13th Sunday of Year A


Catechism Themes

13th Sunday of Year A

CCC 2232-2233: to follow Christ is first vocation of Christian
CCC 537, 628, 790, 1213, 1226-1228, 1694: baptism, to die to self, to live for Christ
CCC 1987: grace justifies through faith and baptism

Morality and the Passions (CCC 1763-1770)

God’s Word

by Fr. Clement D. Thibodeau


Fear of God

13th Sunday of Year A

Lesson Plans

13th Sunday of Year A –

Catechist Background and Preparation
Primary Session
Intermediate Session
Junior High School

Sacrament of Baptism

We Catholics hold that the celebration of this sacrament is the gateway to the spiritual life, and, as such, its effects can be detailed in a number of ways. To begin with, baptism (along with confirmation and Eucharist) initiates one as a member into the Church. Claimed by Christ in baptism, each initiate is given a share in the priesthood of all believers. Thus, by baptism we belong to one another, a community whose members pour out their lives in service to one another, each using their unique gifts and abilities to build up the whole (CCC 1268 – 69). In addition, because we also believe that the Church is not merely a social collection of individual people but the living, mystical body of Christ, baptism also joins one to the Lord.

While we Catholics believe that faith and baptism are closely linked, and that a first faith is required as evidence before one can go into the life-giving waters, we also affirm that what is being professed and offered in the sacrament is the faith of the Church itself. This is the theological reasoning behind the baptism of infants. Every individual who is baptized, regardless of chronological age, is called to grow in maturity and develop the practice of the faith with the help of the entire household of the faithful (CCC 1253).

Finally, the Catholic Church understands baptism as our incorporation into Christ’s mission. Believers step forth from the baptismal font, washed and reborn, indeed, reinvigorated so that they might proclaim the good news of salvation by their words and deeds in every circumstance of life that they will meet.


  • What does baptism mean for your life today?
  • Who has supported you most in your walk of faith?
  • How do you live out your baptismal promises?
catechism catholic doctrine


13th Sunday of Year A


13th Sunday of Year A

Bible Verses Cited in Catechism

1st Reading

2 Kgs 4:8-11, 14-16a

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Courtesy of Catholic Cross Reference Online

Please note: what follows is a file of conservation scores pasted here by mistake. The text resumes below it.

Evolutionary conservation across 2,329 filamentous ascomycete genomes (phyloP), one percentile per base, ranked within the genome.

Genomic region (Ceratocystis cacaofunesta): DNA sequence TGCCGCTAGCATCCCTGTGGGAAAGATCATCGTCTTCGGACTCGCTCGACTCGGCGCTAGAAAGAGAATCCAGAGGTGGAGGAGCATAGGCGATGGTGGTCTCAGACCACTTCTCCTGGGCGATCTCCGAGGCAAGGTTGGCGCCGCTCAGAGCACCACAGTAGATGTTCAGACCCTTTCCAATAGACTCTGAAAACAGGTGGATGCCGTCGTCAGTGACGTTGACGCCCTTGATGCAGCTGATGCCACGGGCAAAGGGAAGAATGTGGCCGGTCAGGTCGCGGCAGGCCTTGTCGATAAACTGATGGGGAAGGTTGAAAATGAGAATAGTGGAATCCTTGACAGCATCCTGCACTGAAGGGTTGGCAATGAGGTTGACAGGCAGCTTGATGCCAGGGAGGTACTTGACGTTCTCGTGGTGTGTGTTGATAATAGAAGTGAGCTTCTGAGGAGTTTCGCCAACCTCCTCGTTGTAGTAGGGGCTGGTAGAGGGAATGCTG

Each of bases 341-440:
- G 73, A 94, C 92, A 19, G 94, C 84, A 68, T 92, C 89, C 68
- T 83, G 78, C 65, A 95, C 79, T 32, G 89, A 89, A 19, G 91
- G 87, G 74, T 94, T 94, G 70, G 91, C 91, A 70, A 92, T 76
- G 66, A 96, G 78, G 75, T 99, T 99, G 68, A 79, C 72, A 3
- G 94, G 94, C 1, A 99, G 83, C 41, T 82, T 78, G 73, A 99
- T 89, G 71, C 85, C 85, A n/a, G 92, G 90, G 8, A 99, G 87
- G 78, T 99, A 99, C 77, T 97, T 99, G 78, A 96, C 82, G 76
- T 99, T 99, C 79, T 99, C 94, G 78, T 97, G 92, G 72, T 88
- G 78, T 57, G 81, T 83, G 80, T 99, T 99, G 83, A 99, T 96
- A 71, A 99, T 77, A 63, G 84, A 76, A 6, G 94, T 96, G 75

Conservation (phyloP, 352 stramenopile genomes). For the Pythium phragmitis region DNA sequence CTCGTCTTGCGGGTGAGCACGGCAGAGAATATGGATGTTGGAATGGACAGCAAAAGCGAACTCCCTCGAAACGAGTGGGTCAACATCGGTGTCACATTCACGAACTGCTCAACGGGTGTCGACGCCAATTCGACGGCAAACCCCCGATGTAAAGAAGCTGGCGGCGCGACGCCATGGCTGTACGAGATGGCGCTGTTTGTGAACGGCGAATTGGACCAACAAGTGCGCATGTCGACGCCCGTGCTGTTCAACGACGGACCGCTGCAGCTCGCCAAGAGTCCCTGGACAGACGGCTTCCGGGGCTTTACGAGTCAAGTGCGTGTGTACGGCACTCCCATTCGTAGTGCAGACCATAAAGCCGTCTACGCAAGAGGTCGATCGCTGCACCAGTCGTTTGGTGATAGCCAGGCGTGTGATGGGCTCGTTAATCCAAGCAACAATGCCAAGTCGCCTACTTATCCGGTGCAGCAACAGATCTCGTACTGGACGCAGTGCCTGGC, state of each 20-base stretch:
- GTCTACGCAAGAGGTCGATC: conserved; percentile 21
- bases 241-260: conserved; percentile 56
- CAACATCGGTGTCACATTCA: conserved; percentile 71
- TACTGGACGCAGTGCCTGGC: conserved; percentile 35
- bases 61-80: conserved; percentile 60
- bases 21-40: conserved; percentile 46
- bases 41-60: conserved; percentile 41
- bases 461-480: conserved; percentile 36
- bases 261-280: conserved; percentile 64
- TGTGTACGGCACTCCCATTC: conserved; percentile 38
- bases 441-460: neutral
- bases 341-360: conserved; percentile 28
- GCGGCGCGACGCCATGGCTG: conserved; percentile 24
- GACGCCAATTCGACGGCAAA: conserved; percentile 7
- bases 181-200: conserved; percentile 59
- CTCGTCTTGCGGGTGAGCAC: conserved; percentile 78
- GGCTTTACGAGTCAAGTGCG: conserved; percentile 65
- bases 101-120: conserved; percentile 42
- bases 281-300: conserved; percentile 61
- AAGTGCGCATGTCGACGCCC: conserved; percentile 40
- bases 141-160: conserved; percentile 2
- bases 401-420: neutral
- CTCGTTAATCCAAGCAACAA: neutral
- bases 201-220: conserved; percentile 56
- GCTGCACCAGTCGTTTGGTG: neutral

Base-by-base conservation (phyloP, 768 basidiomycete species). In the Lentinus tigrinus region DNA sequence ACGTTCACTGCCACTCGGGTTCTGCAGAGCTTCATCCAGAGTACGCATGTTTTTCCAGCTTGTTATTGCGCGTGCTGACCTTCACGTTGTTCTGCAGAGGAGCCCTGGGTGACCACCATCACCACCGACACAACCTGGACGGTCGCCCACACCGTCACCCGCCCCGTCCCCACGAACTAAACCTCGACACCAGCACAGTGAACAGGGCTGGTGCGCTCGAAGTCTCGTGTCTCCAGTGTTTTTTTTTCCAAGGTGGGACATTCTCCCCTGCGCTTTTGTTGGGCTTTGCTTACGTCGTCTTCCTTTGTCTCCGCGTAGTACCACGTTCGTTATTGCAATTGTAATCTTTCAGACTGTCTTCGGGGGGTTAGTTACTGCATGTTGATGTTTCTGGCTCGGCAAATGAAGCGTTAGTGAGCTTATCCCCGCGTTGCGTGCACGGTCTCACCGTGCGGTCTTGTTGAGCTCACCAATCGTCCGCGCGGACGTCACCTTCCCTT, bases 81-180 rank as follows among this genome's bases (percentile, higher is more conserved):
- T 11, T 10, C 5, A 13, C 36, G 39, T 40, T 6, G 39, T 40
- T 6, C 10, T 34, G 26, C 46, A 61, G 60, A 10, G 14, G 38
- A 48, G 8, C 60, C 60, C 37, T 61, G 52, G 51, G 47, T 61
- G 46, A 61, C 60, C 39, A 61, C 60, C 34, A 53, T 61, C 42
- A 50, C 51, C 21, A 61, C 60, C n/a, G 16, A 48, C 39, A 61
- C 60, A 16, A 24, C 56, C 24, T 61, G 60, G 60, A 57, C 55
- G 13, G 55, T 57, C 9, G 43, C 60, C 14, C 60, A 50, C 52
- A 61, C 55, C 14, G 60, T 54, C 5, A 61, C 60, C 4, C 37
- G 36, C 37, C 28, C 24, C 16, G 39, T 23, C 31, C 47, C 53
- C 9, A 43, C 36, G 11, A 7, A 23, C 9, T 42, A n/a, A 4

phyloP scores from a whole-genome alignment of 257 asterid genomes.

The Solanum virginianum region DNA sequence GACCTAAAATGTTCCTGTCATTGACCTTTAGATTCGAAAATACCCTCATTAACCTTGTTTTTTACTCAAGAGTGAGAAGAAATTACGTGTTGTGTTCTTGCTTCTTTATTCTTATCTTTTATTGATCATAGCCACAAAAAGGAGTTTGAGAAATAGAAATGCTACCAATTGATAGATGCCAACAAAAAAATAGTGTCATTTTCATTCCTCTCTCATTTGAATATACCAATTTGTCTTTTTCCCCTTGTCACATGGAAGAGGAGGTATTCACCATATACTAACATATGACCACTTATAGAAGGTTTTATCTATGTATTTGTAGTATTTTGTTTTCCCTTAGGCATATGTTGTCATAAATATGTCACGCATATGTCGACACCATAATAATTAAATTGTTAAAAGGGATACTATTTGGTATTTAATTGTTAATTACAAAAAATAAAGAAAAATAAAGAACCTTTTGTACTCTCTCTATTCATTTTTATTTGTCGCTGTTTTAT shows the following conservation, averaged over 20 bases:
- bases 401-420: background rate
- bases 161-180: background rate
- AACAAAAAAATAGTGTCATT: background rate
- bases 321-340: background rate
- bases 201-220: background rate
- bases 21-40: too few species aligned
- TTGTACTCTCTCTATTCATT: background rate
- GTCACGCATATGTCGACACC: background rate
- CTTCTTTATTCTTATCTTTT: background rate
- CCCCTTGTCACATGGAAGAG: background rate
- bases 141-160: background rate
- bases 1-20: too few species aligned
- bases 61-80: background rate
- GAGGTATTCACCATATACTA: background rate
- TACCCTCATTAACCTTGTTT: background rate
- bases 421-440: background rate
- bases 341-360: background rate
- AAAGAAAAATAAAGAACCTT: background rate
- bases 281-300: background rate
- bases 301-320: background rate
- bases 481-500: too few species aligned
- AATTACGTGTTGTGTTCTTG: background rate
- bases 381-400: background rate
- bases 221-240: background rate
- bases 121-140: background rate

2nd Reading

Rom 6:3-4, 8-11

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Courtesy of Catholic Cross Reference Online

Gospel Reading

Mt 10:37-42

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Featured Video

Featured Lesson

28 Lessons

Fr. Eamon Tobin

Baptism and Confirmation

Is Baptism necessary for salvation? What are the effects of Baptism on those who receive the sacrament? What are by baptism of blood, baptism of desire and baptism of implicit desire? Why does the Church baptize infants when they cannot repent of sin and profess faith in Jesus? What are the origin and essential rite of the sacrament of Confirmation? Who may receive Confirmation and what are its effects on the confirmandi?

Animated Catechism Series

3 Minute

70 hand drawn and animated episodes, each 3-4 minutes long. The series follows and explains the Creed, covering all four parts of the Catechism. 


MAN: Episodes 1-6
GOD: 12-20
JESUS: 27-33
CHURCH: 51-60

Courtesy of Catholic Cross Reference Online

13th Sunday of Year A


In the second book of Kings, the prophets Elijah and Elisha repay their hosts by curing their sons. In a gesture of gratitude prefiguring the Eucharist, Elijah blesses his hostess’s grain so that it never runs out (2 Kgs. 4).

Our homes and our churches should be places where everyone feels at home. Guests should never feel that they are causing undue extra labor. In short, all that is really needed to be an excellent host is a loving heart, an open ear, and eyes that see Christ in each person who crosses the threshold.

Hearing the words of Our Lord’s [in the Gospel for the 13th Sunday of Ordinary Time – Year A] may be a little difficult for some of us. How can he claim that we should love him so much that to love someone else more makes us unworthy of his love?

The answer is simple. He is the God who is love. He is goodness itself, and so any love we have for persons or things who are good and loveable comes from him as its unique source, and this love we have for his creatures must return to him. To be sure, he tells us that the twofold commandment of love of God and of neighbor are practically the same commandment. St. John is especially insistent on this point in his epistles. But even so, we must love all that is not God for his sake, and never apart from him.